A quick consultation with accepted hockey lore would have you believe Dustin Byfuglien has picked the right season to shine.
Few things carry more caché in the bottom-line business of sport than being known as a player who performs when push comes to shove. The late George Steinbrenner carried such a winning reputation in part because he employed Reggie Jackson, ‘Mr. October,’ in the late 1970s. Despite the circus antics of the past month, the majority of NBA teams would rather have Kobe Bryant and his mitt full of basketball bling than LeBron James, who is king of nothing yet.
Hockey has long valued the guys who seemingly find another gear in the post-season, though admittedly there tends to be some romanticism that skews the reality of certain situations.
More on that later.
Byfuglien’s monster 11-goal performance for the Cup-winning Chicago Blackhawks last spring obviously bodes for what the still-developing 25-year-old has within, but the crucial question for the new Atlanta Thrasher isn’t necessarily, ‘What can you do for us in the clutch?’ the true test for Byfuglien in his new surroundings is more like, ‘What can you give us on Tuesday nights during the dog days of the season in places like Carolina or Columbus?’
Don’t worry; we haven’t been indoctrinated by George Costanza’s theories on living your life based on the opposite of every instinct you’ve ever had. In the grand hockey hierarchy, the ability to produce in the playoffs remains a highly valued asset.
But let’s not put the cart in front of the horse. The Blackhawks, as a perennial contender, need to know they have guys in their midst who can perform when the chips are down.
In Atlanta, the only chip flavor they know is barbequed bitterness. If that is to change, Byfuglien will have to bring his best efforts over an 82-game schedule as opposed to amping it up over a relatively concentrated – albeit important – period of time.
Byfuglien doesn’t yet have a 20-goal season on the books, but the good news for Atlanta GM Rick Dudley is that the big man should be equipped with more confidence than ever after his productive spring.
“The biggest thing with ‘Buff’ is he’s a pretty humble kid and he’s got to know just exactly what he’s capable of,” Dudley said when we caught up with him at last month’s draft in L.A. “When he played that final series, when he played against San Jose and all through the playoffs, I think he learned something about himself; he could dominate, even great defensemen, in the offensive zone when he wanted to.”
The final words in that paragraph are the key ones – “when he wanted to.” Based on his age and massive 6-foot-4, 257-pound frame, it’s fair to think of Byfuglien as a locomotive still building steam as it leaves the station.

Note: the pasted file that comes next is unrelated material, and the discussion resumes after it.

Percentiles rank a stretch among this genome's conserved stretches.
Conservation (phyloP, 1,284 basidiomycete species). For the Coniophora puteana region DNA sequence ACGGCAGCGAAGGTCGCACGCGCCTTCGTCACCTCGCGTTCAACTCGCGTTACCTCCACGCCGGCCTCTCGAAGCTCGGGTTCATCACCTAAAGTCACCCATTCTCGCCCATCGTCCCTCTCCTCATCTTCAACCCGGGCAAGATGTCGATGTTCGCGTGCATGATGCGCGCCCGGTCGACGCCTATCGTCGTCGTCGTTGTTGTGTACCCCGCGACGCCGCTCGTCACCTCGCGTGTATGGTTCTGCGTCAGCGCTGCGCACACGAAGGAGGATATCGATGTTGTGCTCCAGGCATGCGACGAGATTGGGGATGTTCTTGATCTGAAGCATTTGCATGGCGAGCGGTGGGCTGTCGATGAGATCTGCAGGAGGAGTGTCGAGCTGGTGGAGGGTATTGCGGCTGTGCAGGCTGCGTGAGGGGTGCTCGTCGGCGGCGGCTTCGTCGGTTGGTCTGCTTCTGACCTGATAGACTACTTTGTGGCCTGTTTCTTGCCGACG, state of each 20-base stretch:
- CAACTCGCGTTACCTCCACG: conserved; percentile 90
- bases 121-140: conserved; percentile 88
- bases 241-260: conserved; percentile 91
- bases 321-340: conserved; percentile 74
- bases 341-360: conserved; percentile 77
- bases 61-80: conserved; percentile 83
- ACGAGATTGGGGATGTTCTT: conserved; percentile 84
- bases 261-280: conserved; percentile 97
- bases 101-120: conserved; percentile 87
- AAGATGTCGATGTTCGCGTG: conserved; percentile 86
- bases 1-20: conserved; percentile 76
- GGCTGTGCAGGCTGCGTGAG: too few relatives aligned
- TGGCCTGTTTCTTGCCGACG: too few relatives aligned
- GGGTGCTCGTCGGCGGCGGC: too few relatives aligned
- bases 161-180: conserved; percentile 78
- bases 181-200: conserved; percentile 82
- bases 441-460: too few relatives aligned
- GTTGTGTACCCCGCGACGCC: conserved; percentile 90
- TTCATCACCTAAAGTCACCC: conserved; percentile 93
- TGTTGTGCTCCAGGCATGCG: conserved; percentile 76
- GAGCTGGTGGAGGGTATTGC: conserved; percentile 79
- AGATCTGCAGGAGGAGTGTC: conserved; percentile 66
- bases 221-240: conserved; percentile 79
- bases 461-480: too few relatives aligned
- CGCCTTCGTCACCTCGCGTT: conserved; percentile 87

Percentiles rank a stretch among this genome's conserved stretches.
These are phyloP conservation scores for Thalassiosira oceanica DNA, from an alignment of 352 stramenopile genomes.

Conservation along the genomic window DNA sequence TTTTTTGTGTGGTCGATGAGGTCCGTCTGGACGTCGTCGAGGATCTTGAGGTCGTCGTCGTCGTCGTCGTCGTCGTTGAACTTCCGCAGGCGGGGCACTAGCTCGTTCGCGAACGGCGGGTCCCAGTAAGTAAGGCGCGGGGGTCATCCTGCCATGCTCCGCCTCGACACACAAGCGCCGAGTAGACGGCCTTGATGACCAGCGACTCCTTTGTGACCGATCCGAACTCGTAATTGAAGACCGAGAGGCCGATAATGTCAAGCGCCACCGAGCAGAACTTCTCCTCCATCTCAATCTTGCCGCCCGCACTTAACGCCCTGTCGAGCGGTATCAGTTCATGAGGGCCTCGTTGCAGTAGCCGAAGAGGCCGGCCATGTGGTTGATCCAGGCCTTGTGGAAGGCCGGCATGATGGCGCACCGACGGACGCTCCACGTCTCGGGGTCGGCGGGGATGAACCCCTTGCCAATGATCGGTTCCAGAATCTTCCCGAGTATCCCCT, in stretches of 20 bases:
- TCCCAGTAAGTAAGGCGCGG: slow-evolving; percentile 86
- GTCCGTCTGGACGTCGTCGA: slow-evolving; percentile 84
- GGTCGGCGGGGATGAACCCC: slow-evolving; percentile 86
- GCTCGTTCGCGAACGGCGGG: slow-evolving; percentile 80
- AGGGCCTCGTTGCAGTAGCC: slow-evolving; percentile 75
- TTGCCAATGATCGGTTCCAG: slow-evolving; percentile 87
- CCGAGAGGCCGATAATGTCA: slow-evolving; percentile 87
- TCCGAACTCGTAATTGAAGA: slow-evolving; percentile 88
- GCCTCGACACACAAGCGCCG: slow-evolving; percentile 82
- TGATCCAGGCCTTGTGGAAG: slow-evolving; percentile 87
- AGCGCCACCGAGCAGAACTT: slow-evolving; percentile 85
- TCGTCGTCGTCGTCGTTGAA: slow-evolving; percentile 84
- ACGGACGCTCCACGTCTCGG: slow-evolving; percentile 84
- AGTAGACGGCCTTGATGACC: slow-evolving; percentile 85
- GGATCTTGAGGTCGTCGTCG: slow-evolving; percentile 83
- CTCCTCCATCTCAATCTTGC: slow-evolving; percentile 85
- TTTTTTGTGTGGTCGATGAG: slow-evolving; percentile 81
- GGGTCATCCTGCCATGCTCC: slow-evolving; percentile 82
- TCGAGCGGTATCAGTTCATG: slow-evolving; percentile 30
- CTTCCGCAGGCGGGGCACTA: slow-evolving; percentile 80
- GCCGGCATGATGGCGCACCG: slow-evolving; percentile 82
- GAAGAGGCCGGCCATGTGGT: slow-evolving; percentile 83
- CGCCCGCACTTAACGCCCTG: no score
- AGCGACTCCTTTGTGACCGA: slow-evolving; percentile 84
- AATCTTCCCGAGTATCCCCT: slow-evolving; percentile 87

Now he must chug toward becoming a consistent performer in a situation where he’s suddenly a go-to guy.
We alluded earlier to the notion there are some misconceptions around notable playoff heroes like Claude Lemieux and Tomas Holmstrom, like the belief they basically sleepwalk through eight months of hockey before flipping the switch and becoming prime-time players.
That’s not necessarily the case. Holmstrom’s career goals-per-game average is 0.24. His playoff clip is 0.26. Lemieux, the 1995 Conn Smythe Trophy winner, has long been lauded for his crunch-time exploits, there’s also very little to choose between his regular season output (0.31 goals per game) and his playoff performance (0.34).
In reality – and especially in the case of Holmstrom – it’s the type of goals he tends to score that become more valued in the playoffs, not that the sheer volume of his scoring spikes dramatically.
Point is, even guys with sterling big-game reps like ‘Homer’ and ‘Pepé’ don’t get a free pass in the regular season. Byfuglien’s 14 goals in 39 career playoff games equates to just less than a 30-goal pace over the course of 82 contests. In other words, exactly what Atlanta would love to get from a guy Dudley was very familiar with from his time in Chicago’s front office.
“Buff’s a wonderful kid, obviously I know him real well,” Dudley said. “Hopefully the playoffs went a long way to teaching him just how good he can be.”
Expectations on Byfuglien go well beyond goals, of course, especially because he’s already demonstrated an ability to dominate other big-bodied players, like Canucks goalie Roberto Luongo and Flyers defenseman Chris Pronger. That element of Byfuglien’s game certainly stood out to Atlanta’s new coach, Craig Ramsay.
“It’s hard to pick just one play, but his hit on Pronger later in the series (Game 5 of the final) really established for his team, ‘It’s OK boys. He’s not going to dominate us. We’re physically big enough and good enough to handle it’,” Ramsay said. “I think that’s a big part of what he can bring to us and he’s got great hands, I know he can score, but we just have to make sure everybody understands their role.”
Once those roles are established, it’s just a matter of understanding the curtain in Atlanta goes up in October. Otherwise it’ll be curtains again for the Thrashers long before April arrives.
Ryan Dixon is a writer and copy editor for The Hockey News magazine, the co-author of the book Hockey’s Young Guns and a regular contributor to THN.com. His blog appears Thursday and his column, Top Shelf, appears Wednesday.
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